Review: This latest collaboration between Yam Who? and Jaegerossa comes in three mixes, and between them should find its way onto a range of floors. The lead Yam Who? & Jaegerossa Remix is the one for the soulful/disco house floors, with a top-drawer vocal from Ms Wallace, lavish strings and a Joey Negro-esque exuberance. The Boogie Remix, unsurprisingly, takes us into boogie territory and sports a fat, squidgy bottom end to match, but perhaps more impressive is the Retro Soul Mix, an altogether more organic-sounding pass that could easily hold its own alongside the likes of the Dap Kings et al.
Review: Midnight Riot's first celebration of gospel-fired disco and boogie, "Take It To Church", was rather special, so hopes are naturally high for this follow-up. Happily, we can confirm that Yam Who and company have once again nailed the brief. As with its predecessor, the 23-track set offers up a scintillating, soulful mixture of bumpin' gospel house (see Redsoul's superb "Born Again" and DJ Spen's bass-heavy tweak of Boorman's "God's Got It"), righteous disco-house (the Showfa, Alan Dixon, the piano-heavy stomp of Yam Who's "Tomorrow"), synth-laden gospel boogie (Dr Packer, Yam Who's tidy revision of Andre Esput's "Call Me"), breezy sing-alongs (Lux Experience) and plenty of dusty disco, electrofunk soul rearrangements (Divine Situation, Sweet Jubilees, Phil Jaimes). In other words, it's another essential collection.
Review: Given the success of their previous joint single on Z Records, "Grateful", we know that Yam Who, Jacqui George and Jaegerossa are natural collaborators. Predictably, they've hit the mark again with this heavy, peak-time ready cover of Francine McGhee disco classic "Delirium". They've replicated many of the original's most potent features - think jammed-out electric piano riffs, heady vocals and wild synth solos - whilst updating it a little for house-centric contemporary dancefloors. The accompanying remixes are rather good, too. First, '80s Child and Ruff Diamond offer up a warmer, looser and breezier disco revision that adds a little more synth-heavy electrofunk flabvour, before Danny Russell and Ronald Christoph brilliantly strip the track back and emphasize the killer bassline on a superb disco-house take.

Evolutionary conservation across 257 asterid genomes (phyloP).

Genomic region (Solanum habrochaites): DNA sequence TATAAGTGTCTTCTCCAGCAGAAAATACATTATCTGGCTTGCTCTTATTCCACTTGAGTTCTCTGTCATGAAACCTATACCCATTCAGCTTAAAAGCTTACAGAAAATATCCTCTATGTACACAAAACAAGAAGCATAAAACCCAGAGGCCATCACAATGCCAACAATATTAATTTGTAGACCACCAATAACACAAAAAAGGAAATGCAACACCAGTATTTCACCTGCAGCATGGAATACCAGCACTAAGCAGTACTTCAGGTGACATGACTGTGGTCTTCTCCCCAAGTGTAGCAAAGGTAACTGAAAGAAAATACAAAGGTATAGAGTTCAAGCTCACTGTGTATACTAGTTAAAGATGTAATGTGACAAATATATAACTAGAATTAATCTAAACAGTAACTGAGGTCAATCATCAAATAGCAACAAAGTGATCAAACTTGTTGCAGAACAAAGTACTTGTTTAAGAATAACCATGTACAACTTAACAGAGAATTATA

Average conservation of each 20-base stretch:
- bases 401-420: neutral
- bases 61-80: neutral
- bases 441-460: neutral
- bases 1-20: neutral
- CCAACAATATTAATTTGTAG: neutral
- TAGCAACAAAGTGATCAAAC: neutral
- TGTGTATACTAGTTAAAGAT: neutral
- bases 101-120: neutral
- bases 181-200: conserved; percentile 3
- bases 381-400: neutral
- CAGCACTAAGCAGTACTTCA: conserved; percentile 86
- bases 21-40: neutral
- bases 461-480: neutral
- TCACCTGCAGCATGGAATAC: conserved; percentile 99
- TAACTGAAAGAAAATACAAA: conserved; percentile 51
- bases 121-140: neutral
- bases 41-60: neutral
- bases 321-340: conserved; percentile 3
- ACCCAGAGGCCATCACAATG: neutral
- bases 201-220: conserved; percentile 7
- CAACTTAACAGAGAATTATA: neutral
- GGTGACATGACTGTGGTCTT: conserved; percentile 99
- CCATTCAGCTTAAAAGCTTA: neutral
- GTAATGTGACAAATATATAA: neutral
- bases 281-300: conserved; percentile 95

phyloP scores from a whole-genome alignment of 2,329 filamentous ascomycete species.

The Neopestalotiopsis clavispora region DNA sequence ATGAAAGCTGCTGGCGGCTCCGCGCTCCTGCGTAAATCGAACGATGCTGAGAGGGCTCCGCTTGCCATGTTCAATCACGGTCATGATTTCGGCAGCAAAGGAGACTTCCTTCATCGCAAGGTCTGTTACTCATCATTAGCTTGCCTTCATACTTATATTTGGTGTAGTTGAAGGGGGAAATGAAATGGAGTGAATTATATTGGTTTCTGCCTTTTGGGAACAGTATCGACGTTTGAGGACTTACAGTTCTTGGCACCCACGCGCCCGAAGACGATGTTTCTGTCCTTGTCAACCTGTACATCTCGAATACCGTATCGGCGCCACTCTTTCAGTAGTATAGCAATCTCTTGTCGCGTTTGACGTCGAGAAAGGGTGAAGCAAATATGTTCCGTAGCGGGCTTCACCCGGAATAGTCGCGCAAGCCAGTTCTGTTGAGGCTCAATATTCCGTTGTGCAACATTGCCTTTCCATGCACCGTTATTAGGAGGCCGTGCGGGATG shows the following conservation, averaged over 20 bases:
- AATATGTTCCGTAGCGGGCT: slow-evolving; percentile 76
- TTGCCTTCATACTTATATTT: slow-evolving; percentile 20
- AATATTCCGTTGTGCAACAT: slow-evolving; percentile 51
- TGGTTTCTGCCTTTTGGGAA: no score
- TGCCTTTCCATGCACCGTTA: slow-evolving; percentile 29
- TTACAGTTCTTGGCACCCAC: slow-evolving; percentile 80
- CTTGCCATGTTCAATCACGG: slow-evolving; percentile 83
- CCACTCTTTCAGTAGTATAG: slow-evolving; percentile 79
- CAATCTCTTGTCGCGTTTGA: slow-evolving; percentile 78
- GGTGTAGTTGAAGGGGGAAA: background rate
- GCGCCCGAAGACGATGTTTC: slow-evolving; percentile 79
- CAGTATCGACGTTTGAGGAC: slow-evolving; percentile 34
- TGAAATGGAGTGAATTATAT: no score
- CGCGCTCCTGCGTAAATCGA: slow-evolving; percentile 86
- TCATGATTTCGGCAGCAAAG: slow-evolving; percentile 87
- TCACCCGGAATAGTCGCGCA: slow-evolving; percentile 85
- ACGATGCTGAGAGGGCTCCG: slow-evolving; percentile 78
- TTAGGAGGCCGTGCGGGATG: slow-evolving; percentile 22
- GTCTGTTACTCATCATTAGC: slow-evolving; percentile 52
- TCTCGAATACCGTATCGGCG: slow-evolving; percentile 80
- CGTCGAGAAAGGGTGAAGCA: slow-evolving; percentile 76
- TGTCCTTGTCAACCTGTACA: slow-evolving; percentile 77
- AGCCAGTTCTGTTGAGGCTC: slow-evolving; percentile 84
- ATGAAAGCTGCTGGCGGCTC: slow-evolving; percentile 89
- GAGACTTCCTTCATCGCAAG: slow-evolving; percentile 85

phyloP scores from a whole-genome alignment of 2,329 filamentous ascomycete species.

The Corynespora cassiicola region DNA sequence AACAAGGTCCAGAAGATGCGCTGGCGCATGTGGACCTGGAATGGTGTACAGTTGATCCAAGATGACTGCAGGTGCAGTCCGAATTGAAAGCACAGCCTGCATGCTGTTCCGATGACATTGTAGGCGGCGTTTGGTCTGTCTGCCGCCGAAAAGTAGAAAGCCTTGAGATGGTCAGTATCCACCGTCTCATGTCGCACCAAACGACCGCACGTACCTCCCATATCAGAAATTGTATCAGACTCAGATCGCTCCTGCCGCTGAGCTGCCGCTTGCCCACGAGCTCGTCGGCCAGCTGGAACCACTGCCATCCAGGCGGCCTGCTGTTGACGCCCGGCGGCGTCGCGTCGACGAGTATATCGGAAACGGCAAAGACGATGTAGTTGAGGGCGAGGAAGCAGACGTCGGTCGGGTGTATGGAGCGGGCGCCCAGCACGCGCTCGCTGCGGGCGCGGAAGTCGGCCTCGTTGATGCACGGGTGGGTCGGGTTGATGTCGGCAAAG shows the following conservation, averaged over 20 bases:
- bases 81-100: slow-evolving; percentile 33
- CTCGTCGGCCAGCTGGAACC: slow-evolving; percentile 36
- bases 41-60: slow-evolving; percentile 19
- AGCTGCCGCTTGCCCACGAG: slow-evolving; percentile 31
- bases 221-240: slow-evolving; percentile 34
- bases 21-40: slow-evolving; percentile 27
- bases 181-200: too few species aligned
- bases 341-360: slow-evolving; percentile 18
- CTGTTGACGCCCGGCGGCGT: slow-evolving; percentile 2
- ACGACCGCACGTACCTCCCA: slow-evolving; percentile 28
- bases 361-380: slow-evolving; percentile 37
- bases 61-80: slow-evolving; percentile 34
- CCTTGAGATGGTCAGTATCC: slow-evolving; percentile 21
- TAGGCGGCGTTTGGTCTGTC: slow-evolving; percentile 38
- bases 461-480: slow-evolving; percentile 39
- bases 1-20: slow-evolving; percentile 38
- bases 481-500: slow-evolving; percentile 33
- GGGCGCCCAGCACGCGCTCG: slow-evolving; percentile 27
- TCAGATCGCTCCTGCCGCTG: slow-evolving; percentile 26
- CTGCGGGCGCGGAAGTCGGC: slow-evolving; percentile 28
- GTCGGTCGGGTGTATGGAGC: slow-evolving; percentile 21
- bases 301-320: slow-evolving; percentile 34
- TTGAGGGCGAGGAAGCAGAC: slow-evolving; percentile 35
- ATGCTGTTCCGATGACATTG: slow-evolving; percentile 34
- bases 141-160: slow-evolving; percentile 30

Review: If you missed any of Z Records most potent releases this year, do not fear: boss man Joey Negro has brought together all of the label's best bits on one handy, plus-sized compilation. There's another chance to savour the Escort style Brooklyn disco revivalism of J Kriv and Adeline's "Vertigo", Sean McCabe's smooth and soulful rework of Detroit Rising and Ron Trent's impeccably musically rich remix of Joey Negro's "Distorting Space Time". Synth-fired boogie goodness is also provided via a superb "Unreleased Dub" of Janet Kay's 1980s gem "Eternally Grateful" and a brilliant Joey Negro rework of the APX, while soaring, string-laden disco hits are dotted throughout the compilation. If you dig disco, house and boogie, you need this in your life.
Review: Re-edit veterans Yam Who? team up with Preston soulful/disco-house duo Jaegerossa for this EP on Dave Lee's Z Records label, with two mixes of 'Grateful' on offer. The Original is quite a happy-clappy affair, sporting a gospel chorus and a lead vocal from Jacqui George while brass and strings help to keep the energy up. The accompanying Tweaked Mix isn't hugely different, truth be told, but does strip the sound palette back a little to let the percussion shine through. Expect to be hearing this a lot in the specialist soulful house clubs for the next little while...
Review: It may be detox January for some, but for Yam Who, it's champagne o'clock as he sees his label series reach its tenth volume. There's a mind boggling 27 tracks featured here, a veritable smorgasbord of deliciously disco tuneage. Highlights include the chaotic hiNRG of Seamus Haji's "ReLoved", the tough, but soulful, jacker "Many Lovers" by Judge Funk and the smooth, synth-boogie of "Takes Me Out" by G Prajekts.